In the total product cost equation, maintenance equates to 15-40%. For large companies, a $1 million maintenance reduction results in as much as $3 million in increased revenue. These figures point stridently to a direct relationship between maintenance and return on investment (ROI). As such, any improvement in maintenance efficiency will likewise benefit total cost of operations (TCO). Nevertheless measuring ROI of CMMS is commonly considered a daunting proposition. In a relabilityweb.com article, the author presents an alternative formula for computing the elusive CMMS ROI. While extremely straightforward, the formula is more extensive than we can present in this blog. Therefore, we will summarize the cost-savings benefit illustrated in the article.
The article looks at CMMS ROI from a standard cost justification (i.e., maintenance labor and materials costs, project cost savings, and downtime/availability costs). Maintenance productivity averages between 25 and 35% in the typical American company. Reliabilityweb.com suggests that while 100% productivity may be unreasonable, 60% is achievable. Through CMMS, planning time (per job) can be reduced (resulting in increased job planning and preventive maintenance [PM] actions). Increased PM leads to a reduction in unplanned downtime (breakdowns), which results in fewer schedule changes. The concomitant reduction in travel and waiting times increases productivity. And through successful use of CMMS companies have reported an increase of 28% in productivity.
Maintenance material costs stem from the frequency and scope of equipment repair. An under-studied component of maintenance best practices, maintenance equipment inventories can be significantly higher (20-30%) than necessary. Reliabilityweb.com outlines the major culprits in excessive inventory, and related diminished productivity, which tends to be highest in facilities where there is no inventory system (15-25%) or a manual inventory system (10-20%).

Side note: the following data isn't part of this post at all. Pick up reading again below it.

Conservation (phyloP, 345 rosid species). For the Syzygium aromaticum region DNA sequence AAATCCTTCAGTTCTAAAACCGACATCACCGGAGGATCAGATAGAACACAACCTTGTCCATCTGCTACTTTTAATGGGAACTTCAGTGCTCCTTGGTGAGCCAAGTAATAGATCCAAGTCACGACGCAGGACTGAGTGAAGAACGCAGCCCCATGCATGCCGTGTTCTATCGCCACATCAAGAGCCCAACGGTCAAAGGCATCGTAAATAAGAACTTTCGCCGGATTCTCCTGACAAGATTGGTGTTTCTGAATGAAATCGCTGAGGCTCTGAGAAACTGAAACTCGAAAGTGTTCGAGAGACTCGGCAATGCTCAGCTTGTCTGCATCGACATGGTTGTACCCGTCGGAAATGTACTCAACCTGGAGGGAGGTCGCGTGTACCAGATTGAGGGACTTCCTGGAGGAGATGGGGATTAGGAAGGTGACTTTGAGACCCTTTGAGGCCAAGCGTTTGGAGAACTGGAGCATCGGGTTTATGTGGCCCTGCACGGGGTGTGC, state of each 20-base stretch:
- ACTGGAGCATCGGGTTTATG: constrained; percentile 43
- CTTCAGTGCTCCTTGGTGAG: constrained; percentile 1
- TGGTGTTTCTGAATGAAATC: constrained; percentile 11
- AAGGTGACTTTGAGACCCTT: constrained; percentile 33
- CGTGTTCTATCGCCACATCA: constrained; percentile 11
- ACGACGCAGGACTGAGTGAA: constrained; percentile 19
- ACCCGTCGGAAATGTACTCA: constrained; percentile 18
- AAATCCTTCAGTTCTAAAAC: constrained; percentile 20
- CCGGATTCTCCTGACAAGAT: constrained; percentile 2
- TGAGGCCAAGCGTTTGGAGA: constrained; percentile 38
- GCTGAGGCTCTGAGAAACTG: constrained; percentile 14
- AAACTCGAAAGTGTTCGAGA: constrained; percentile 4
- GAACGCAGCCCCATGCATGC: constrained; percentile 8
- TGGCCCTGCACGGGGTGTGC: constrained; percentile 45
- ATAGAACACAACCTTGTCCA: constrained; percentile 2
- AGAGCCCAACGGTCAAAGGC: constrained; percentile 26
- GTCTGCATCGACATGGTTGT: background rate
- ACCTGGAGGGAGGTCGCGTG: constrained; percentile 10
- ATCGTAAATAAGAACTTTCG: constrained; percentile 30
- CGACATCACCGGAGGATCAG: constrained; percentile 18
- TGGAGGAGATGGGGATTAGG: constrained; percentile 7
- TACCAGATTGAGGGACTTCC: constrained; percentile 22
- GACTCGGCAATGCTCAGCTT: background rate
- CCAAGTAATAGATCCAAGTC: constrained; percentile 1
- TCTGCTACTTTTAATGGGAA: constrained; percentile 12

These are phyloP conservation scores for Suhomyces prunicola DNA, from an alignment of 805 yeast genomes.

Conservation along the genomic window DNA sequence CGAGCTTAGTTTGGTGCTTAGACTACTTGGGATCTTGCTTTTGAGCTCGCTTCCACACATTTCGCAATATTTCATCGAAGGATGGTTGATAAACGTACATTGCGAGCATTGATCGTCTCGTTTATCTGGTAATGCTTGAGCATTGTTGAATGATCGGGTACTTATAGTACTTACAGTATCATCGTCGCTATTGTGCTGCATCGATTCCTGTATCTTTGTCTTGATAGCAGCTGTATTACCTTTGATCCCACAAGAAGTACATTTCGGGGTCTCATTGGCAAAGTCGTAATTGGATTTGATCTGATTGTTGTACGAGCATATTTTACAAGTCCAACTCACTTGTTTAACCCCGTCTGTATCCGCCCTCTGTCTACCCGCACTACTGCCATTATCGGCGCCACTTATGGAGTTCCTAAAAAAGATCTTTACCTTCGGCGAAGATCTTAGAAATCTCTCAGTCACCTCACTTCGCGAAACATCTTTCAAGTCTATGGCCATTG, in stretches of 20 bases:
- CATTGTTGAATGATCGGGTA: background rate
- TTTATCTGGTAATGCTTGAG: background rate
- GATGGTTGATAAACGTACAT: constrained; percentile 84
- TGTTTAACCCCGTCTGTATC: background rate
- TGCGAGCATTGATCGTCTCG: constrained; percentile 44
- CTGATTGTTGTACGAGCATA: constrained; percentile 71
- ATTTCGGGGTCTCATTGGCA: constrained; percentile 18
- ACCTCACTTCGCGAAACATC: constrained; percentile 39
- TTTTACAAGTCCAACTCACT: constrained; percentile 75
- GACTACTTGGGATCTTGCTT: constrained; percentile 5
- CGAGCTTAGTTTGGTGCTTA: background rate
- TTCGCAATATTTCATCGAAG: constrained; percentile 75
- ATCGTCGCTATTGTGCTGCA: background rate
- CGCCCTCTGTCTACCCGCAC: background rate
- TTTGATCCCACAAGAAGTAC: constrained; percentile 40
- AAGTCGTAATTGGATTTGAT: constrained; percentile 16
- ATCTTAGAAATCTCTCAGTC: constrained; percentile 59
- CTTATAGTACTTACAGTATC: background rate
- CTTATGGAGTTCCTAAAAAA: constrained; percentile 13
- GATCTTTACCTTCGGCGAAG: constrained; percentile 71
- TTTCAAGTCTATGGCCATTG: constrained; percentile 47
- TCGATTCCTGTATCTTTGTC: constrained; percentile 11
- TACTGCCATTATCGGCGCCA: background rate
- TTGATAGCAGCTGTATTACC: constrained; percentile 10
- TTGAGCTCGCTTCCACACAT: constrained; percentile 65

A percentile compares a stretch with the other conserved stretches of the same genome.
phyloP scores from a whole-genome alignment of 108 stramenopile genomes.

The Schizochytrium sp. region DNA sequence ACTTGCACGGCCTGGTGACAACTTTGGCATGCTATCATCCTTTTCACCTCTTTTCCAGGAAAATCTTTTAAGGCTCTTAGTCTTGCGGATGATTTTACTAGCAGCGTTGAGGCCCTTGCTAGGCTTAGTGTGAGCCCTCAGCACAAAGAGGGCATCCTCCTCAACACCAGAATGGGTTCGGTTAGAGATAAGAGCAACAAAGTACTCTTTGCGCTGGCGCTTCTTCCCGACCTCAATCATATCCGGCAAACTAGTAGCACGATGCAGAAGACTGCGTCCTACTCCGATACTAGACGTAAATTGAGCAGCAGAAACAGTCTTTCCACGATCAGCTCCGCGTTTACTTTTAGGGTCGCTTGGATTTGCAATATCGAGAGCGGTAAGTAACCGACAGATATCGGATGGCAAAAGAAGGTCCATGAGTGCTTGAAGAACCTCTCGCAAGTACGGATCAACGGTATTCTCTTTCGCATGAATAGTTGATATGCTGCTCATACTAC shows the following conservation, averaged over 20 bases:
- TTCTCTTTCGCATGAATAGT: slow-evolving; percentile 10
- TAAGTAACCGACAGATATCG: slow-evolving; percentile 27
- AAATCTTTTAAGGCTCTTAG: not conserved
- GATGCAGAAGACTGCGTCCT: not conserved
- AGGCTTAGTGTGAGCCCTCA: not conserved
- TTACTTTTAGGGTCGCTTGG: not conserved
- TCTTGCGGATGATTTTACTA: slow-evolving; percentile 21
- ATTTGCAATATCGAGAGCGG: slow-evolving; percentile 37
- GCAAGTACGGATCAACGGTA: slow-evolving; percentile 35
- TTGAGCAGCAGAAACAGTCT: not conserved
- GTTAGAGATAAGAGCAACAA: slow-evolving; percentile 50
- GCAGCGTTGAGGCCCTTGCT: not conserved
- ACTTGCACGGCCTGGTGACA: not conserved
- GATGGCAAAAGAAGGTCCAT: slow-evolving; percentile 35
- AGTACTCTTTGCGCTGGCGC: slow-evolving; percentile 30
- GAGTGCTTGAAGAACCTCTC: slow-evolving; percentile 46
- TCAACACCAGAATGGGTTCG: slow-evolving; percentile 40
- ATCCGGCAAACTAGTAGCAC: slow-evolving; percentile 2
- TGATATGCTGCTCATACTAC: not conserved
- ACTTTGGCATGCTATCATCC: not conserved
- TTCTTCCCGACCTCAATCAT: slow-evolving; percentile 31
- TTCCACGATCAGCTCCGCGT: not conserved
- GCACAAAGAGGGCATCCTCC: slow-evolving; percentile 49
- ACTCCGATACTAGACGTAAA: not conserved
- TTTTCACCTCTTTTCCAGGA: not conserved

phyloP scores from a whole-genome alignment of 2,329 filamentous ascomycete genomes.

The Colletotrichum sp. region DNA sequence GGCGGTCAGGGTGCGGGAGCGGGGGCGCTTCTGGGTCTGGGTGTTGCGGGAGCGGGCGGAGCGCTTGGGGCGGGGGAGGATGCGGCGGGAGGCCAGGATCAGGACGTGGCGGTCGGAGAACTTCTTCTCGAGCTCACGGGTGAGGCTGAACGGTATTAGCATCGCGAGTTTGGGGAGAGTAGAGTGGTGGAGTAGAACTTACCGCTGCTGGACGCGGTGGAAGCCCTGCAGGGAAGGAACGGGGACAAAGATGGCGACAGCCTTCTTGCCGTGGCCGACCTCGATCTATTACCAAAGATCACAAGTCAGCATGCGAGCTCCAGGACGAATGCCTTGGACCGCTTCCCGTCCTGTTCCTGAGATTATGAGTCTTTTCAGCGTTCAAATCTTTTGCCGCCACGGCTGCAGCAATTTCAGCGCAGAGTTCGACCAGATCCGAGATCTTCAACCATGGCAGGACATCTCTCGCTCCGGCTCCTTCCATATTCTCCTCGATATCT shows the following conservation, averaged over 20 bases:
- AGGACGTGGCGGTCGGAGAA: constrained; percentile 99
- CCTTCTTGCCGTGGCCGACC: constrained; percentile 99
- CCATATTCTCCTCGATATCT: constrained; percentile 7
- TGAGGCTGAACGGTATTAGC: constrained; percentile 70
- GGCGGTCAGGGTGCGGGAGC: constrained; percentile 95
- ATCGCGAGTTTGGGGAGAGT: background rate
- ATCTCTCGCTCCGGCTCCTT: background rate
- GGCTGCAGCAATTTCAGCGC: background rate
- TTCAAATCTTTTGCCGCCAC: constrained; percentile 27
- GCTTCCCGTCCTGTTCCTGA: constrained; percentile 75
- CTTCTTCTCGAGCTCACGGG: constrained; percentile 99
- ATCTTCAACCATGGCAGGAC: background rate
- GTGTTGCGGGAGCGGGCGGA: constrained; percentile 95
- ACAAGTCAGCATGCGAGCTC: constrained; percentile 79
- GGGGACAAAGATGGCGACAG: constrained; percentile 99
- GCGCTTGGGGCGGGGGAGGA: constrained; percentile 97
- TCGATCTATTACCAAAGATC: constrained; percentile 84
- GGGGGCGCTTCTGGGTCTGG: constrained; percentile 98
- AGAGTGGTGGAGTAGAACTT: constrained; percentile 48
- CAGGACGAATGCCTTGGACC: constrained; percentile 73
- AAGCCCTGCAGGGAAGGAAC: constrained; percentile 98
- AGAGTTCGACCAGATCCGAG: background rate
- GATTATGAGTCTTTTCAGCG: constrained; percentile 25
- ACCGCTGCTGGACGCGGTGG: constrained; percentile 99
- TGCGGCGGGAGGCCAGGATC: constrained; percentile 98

By implementing CMMS to improve inventory control (e.g., reduce holding costs), companies can simultaneously lower the value of the inventory and continue to maintain an optimal service level (at least 95%). These actions have the added benefit of enhancing maintenance – operations responsiveness and increasing a maintenance team’s internal productivity. Reliabilityweb.com reports that CMMS users average 19% lower material costs and an overall 18% reduction in total inventory.
Maintenance is typically involved/engaged during outage (e.g., refurbishing activities), which means that maintenance is often conducted at the expense of production. Any reduction of maintenance performed under these conditions will have a markedly beneficial effect on overall operational efficiency (OOE). Through CMMS, facilities are achieving an average 5% reduction in outage time, due to shortened downtime.
The first of a series on CMMS and ROI.
By Tracy Watson is the author of this article describing the ways ROI can be effectively measured when using a CMMS (Computerized Maintenance Management Software) system for everything from fleet maintenance to facilities maintenance management. As a source for this article Tracy has taken some information for reliable sources such as Reliability Web and eMaint Enterpises LLC.